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Saturday, July 8. 2017
Movie Review: four more great flicks
Criminal — Perhaps Kevin Costner's best movie.
Arrival — The greatest 'space aliens' movie — that barely features any aliens.
Hidden Figures — A terrific move featuring NASA's early days
The Accountant — Perhaps Ben Affleck's greatest movie.
Juicy goodies below the fold.
In a world of marvelous Kevin Costner movies, this is at the top of my list. The crude, unblemished, uncaring, unempathetic role he plays is so far removed from his usual 'dashing' roles (Waterworld, The Postman, Robin Hood, et al) that it's hard to put into words. It also stars Gary Oldman, Tommy Lee Jones and Ryan Reynolds, so it's no slouch in the stardom department.
Oh, and Gal Gidot plays a large role. You remember her, right?
Yes, that Gal Gidot.
The movie also has one of the most beautifully surreal endings I've ever seen. What makes it so different is that, after two hours of hard-bitten action, the final moments have this soft, uplifting song playing in the background. At that point, the only word is ethereal.
Here's a clip from the movie. I was tempted to use one of the brutal fight scenes, but since there might be young children and liberals in the audience, I didn't want to do any permanent mental damage. Here's a clip from the beginning that sets the tone.
This movie has a wonderful premise. Twelve alien ships have arrived at various spots around the globe, including one in America. A master linguist is recruited to try to communicate with them. Their language is so guttural and dissonant from human speech that our heroine decides that the best way to communicate with them is through written words.
It's been hypothesized that the more one learns of a foreign language, the more one's mindset begins to change. In this case, the aliens can see into the future. So, as our heroine learns more and more of their written language, she suddenly has flashes of future events. The movie culminates with her seeing a futuristic event in real-time as she's talking with a Chinese general on the phone who's about to launch a nuclear strike on what's now been perceived as a hostile force, whereupon she grabs his attention in a way that no other human being possibly could and ends up saving the day.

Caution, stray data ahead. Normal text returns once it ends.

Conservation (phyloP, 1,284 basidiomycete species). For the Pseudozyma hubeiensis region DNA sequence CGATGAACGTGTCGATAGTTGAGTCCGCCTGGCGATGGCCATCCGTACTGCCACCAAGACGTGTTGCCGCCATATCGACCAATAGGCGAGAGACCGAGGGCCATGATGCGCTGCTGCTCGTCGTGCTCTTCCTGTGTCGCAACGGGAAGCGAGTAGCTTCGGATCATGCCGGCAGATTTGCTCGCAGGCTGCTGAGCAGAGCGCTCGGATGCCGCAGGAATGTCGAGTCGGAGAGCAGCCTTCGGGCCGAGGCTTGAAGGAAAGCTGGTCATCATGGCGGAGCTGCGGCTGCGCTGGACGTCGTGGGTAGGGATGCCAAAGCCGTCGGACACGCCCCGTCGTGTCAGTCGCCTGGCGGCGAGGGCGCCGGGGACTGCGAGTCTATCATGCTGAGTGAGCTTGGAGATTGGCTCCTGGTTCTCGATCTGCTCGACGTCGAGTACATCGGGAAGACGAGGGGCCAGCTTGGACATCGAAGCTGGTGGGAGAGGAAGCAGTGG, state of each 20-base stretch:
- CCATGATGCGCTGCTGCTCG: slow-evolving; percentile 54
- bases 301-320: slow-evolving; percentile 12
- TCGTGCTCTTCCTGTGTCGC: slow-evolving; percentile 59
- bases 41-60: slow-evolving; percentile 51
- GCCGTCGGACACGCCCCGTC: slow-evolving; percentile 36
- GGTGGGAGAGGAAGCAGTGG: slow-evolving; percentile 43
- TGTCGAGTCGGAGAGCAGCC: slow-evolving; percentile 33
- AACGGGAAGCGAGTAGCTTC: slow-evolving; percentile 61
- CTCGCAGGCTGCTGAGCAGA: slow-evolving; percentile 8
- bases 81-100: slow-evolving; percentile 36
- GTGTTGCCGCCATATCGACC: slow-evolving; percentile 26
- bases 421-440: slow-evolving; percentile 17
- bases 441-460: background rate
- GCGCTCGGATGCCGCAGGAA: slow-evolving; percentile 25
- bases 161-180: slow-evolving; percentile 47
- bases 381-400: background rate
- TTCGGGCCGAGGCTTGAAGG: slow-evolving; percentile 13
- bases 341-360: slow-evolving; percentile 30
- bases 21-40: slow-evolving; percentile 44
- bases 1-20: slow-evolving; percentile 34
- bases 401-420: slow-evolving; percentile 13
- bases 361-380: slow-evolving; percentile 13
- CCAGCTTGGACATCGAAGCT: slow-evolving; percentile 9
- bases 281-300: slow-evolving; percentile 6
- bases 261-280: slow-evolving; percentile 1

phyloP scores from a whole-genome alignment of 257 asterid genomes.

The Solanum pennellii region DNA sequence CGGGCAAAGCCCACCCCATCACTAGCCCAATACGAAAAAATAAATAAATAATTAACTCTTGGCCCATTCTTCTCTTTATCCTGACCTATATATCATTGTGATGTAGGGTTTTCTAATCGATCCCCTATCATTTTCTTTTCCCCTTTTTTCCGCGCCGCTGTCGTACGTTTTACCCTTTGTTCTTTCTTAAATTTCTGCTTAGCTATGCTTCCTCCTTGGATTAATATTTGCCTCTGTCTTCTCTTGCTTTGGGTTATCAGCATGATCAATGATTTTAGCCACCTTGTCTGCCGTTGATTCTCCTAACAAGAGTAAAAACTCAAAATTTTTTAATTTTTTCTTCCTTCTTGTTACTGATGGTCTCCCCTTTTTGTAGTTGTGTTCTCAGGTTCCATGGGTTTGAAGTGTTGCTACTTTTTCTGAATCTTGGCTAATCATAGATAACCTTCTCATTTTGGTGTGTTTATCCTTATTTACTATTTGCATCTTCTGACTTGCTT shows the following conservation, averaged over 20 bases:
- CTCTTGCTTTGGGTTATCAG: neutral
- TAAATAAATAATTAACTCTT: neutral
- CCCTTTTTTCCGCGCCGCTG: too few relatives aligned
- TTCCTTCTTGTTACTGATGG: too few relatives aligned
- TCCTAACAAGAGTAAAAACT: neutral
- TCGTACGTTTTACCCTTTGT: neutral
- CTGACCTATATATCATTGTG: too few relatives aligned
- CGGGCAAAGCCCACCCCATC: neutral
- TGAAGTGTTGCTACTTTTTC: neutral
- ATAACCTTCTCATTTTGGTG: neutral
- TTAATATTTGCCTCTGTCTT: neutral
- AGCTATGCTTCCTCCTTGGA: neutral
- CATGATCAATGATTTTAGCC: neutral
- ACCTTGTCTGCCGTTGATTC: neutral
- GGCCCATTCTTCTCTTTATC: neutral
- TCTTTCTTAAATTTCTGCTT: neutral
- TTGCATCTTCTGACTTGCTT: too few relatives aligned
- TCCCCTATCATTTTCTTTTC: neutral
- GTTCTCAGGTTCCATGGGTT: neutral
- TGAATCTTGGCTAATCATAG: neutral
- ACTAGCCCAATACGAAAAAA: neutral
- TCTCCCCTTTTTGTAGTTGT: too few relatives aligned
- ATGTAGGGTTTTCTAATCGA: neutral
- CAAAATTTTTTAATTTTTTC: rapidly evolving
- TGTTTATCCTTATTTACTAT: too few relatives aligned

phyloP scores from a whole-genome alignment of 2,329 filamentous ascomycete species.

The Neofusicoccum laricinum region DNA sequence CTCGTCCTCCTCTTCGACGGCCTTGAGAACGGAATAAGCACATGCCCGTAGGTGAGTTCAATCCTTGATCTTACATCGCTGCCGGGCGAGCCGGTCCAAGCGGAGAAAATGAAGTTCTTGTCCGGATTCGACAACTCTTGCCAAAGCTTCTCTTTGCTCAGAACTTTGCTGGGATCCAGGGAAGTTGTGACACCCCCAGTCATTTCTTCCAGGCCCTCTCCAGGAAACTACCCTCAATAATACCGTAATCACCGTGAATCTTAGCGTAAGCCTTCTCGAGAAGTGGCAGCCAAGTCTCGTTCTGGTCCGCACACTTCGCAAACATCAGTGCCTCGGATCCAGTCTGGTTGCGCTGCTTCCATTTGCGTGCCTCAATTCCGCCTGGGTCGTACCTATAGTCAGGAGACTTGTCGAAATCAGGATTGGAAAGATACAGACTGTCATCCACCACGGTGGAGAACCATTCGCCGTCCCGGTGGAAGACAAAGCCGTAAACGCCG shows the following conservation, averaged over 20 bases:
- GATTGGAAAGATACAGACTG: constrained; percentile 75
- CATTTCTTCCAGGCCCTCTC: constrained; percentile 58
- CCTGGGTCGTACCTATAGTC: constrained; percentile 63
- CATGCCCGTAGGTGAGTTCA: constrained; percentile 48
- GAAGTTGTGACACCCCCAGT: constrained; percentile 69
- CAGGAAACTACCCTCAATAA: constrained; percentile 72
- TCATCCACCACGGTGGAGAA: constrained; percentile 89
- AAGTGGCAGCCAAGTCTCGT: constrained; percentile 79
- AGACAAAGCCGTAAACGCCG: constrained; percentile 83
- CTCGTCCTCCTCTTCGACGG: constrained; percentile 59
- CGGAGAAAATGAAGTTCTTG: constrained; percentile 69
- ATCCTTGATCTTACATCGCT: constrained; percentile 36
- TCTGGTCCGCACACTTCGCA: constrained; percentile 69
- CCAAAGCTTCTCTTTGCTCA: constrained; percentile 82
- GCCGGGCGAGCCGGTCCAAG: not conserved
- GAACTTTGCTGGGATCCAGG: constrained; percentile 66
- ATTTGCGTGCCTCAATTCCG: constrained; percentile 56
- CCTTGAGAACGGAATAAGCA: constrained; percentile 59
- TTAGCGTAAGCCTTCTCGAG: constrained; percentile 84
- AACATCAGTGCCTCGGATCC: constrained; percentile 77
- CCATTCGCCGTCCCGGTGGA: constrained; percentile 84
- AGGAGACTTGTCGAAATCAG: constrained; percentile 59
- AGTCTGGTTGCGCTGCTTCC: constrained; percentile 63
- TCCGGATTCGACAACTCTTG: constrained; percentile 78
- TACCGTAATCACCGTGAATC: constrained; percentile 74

Amy Adams stars ('Lois Lane' in Batman v Superman: Dawn of Justice), Jeremy Renner ('Hawkeye' in the Avengers movies) co-stars.
Here's the transitional moment.
My sincere thanks to BonafideView who suggested this terrific flick in the comments section of my last movie review. I've now seen it four times. I'll let him give the introduction:
Doing much of the calculating is a group of twenty black women. When suddenly the prestigious Space Task Group, which does the launch and re-entry data, needs a real brainiac, the pool of white women can't come up with someone with the required skills, whereupon one of our heroines is chosen. Another goes to the engineering department which is designing the actual space capsule, and the third eventually masters this new-fangled "computer" thing that's arrived.
This is taking place in a segregated 1961 where the colored women have to use their own bathroom, etc. But what makes the movie almost unique (by today's liberal all whites are racist meme) is the way the movie puts on display how many white Americans weren't particularly racist at the time, they were just going along with the culture mores of the day.
That librarian might not have had a racist bone in her body, but, still, here in 1961, that's just the way it is.